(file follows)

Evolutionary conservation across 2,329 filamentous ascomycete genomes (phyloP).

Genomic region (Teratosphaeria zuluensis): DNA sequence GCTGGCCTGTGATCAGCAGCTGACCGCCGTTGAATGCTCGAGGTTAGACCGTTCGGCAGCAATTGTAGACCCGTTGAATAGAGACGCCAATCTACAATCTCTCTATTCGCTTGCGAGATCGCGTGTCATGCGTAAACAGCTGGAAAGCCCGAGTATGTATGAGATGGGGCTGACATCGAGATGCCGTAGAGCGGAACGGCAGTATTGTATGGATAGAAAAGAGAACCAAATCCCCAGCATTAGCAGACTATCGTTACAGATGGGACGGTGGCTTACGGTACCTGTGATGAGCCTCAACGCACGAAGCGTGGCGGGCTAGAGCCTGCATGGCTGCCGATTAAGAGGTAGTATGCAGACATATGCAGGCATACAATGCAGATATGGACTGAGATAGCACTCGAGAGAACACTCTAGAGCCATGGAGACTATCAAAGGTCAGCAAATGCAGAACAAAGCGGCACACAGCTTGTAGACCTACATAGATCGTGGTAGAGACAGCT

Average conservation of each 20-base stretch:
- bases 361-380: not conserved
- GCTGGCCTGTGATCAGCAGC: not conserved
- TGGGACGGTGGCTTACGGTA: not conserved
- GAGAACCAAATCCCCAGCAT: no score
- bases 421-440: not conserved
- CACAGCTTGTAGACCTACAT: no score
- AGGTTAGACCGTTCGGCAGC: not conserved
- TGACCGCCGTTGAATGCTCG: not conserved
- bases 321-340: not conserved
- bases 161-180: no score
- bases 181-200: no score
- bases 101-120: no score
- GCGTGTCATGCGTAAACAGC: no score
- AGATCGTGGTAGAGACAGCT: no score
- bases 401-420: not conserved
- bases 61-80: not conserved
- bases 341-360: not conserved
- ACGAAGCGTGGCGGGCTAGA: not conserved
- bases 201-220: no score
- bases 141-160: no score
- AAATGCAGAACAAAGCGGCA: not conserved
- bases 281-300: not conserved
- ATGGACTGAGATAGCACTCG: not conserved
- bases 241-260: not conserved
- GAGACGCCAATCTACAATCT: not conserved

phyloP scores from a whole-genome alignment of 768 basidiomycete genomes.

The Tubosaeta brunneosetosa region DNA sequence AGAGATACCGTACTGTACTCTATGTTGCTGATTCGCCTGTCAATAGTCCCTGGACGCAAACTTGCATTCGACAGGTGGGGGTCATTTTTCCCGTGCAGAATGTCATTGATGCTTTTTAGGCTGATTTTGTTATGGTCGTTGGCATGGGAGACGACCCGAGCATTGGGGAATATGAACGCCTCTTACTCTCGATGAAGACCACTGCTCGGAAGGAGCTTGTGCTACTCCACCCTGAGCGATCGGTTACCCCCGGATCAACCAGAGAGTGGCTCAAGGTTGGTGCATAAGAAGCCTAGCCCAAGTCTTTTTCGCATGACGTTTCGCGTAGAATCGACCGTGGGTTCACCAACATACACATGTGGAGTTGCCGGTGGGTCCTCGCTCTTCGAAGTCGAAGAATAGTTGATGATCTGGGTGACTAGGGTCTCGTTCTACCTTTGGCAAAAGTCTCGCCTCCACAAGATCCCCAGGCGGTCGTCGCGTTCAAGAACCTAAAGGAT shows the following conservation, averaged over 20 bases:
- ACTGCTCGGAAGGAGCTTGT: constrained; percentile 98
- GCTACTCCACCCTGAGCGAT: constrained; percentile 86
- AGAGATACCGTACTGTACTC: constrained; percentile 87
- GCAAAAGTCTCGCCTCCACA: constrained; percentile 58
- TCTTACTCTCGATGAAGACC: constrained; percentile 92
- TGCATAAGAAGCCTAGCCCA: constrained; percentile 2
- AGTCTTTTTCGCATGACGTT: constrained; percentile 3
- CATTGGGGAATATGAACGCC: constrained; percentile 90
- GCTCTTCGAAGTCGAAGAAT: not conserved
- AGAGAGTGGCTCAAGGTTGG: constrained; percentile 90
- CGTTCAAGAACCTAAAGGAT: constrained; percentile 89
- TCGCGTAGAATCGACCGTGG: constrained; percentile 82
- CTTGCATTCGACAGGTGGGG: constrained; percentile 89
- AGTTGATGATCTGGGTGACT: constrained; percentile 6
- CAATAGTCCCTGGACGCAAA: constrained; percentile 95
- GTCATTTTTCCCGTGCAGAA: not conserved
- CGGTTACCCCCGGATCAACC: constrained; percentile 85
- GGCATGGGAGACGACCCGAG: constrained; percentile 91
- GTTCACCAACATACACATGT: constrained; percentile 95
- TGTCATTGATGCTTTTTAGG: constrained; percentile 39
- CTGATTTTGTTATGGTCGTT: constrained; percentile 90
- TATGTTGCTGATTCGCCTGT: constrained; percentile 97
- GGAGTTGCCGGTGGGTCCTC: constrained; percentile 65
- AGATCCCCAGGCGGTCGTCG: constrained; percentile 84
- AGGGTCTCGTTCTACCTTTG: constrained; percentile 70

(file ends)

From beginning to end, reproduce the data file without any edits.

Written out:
Evolutionary conservation across 2,329 filamentous ascomycete genomes (phyloP).

Genomic region (Teratosphaeria zuluensis): DNA sequence GCTGGCCTGTGATCAGCAGCTGACCGCCGTTGAATGCTCGAGGTTAGACCGTTCGGCAGCAATTGTAGACCCGTTGAATAGAGACGCCAATCTACAATCTCTCTATTCGCTTGCGAGATCGCGTGTCATGCGTAAACAGCTGGAAAGCCCGAGTATGTATGAGATGGGGCTGACATCGAGATGCCGTAGAGCGGAACGGCAGTATTGTATGGATAGAAAAGAGAACCAAATCCCCAGCATTAGCAGACTATCGTTACAGATGGGACGGTGGCTTACGGTACCTGTGATGAGCCTCAACGCACGAAGCGTGGCGGGCTAGAGCCTGCATGGCTGCCGATTAAGAGGTAGTATGCAGACATATGCAGGCATACAATGCAGATATGGACTGAGATAGCACTCGAGAGAACACTCTAGAGCCATGGAGACTATCAAAGGTCAGCAAATGCAGAACAAAGCGGCACACAGCTTGTAGACCTACATAGATCGTGGTAGAGACAGCT

Average conservation of each 20-base stretch:
- bases 361-380: not conserved
- GCTGGCCTGTGATCAGCAGC: not conserved
- TGGGACGGTGGCTTACGGTA: not conserved
- GAGAACCAAATCCCCAGCAT: no score
- bases 421-440: not conserved
- CACAGCTTGTAGACCTACAT: no score
- AGGTTAGACCGTTCGGCAGC: not conserved
- TGACCGCCGTTGAATGCTCG: not conserved
- bases 321-340: not conserved
- bases 161-180: no score
- bases 181-200: no score
- bases 101-120: no score
- GCGTGTCATGCGTAAACAGC: no score
- AGATCGTGGTAGAGACAGCT: no score
- bases 401-420: not conserved
- bases 61-80: not conserved
- bases 341-360: not conserved
- ACGAAGCGTGGCGGGCTAGA: not conserved
- bases 201-220: no score
- bases 141-160: no score
- AAATGCAGAACAAAGCGGCA: not conserved
- bases 281-300: not conserved
- ATGGACTGAGATAGCACTCG: not conserved
- bases 241-260: not conserved
- GAGACGCCAATCTACAATCT: not conserved

phyloP scores from a whole-genome alignment of 768 basidiomycete genomes.

The Tubosaeta brunneosetosa region DNA sequence AGAGATACCGTACTGTACTCTATGTTGCTGATTCGCCTGTCAATAGTCCCTGGACGCAAACTTGCATTCGACAGGTGGGGGTCATTTTTCCCGTGCAGAATGTCATTGATGCTTTTTAGGCTGATTTTGTTATGGTCGTTGGCATGGGAGACGACCCGAGCATTGGGGAATATGAACGCCTCTTACTCTCGATGAAGACCACTGCTCGGAAGGAGCTTGTGCTACTCCACCCTGAGCGATCGGTTACCCCCGGATCAACCAGAGAGTGGCTCAAGGTTGGTGCATAAGAAGCCTAGCCCAAGTCTTTTTCGCATGACGTTTCGCGTAGAATCGACCGTGGGTTCACCAACATACACATGTGGAGTTGCCGGTGGGTCCTCGCTCTTCGAAGTCGAAGAATAGTTGATGATCTGGGTGACTAGGGTCTCGTTCTACCTTTGGCAAAAGTCTCGCCTCCACAAGATCCCCAGGCGGTCGTCGCGTTCAAGAACCTAAAGGAT shows the following conservation, averaged over 20 bases:
- ACTGCTCGGAAGGAGCTTGT: constrained; percentile 98
- GCTACTCCACCCTGAGCGAT: constrained; percentile 86
- AGAGATACCGTACTGTACTC: constrained; percentile 87
- GCAAAAGTCTCGCCTCCACA: constrained; percentile 58
- TCTTACTCTCGATGAAGACC: constrained; percentile 92
- TGCATAAGAAGCCTAGCCCA: constrained; percentile 2
- AGTCTTTTTCGCATGACGTT: constrained; percentile 3
- CATTGGGGAATATGAACGCC: constrained; percentile 90
- GCTCTTCGAAGTCGAAGAAT: not conserved
- AGAGAGTGGCTCAAGGTTGG: constrained; percentile 90
- CGTTCAAGAACCTAAAGGAT: constrained; percentile 89
- TCGCGTAGAATCGACCGTGG: constrained; percentile 82
- CTTGCATTCGACAGGTGGGG: constrained; percentile 89
- AGTTGATGATCTGGGTGACT: constrained; percentile 6
- CAATAGTCCCTGGACGCAAA: constrained; percentile 95
- GTCATTTTTCCCGTGCAGAA: not conserved
- CGGTTACCCCCGGATCAACC: constrained; percentile 85
- GGCATGGGAGACGACCCGAG: constrained; percentile 91
- GTTCACCAACATACACATGT: constrained; percentile 95
- TGTCATTGATGCTTTTTAGG: constrained; percentile 39
- CTGATTTTGTTATGGTCGTT: constrained; percentile 90
- TATGTTGCTGATTCGCCTGT: constrained; percentile 97
- GGAGTTGCCGGTGGGTCCTC: constrained; percentile 65
- AGATCCCCAGGCGGTCGTCG: constrained; percentile 84
- AGGGTCTCGTTCTACCTTTG: constrained; percentile 70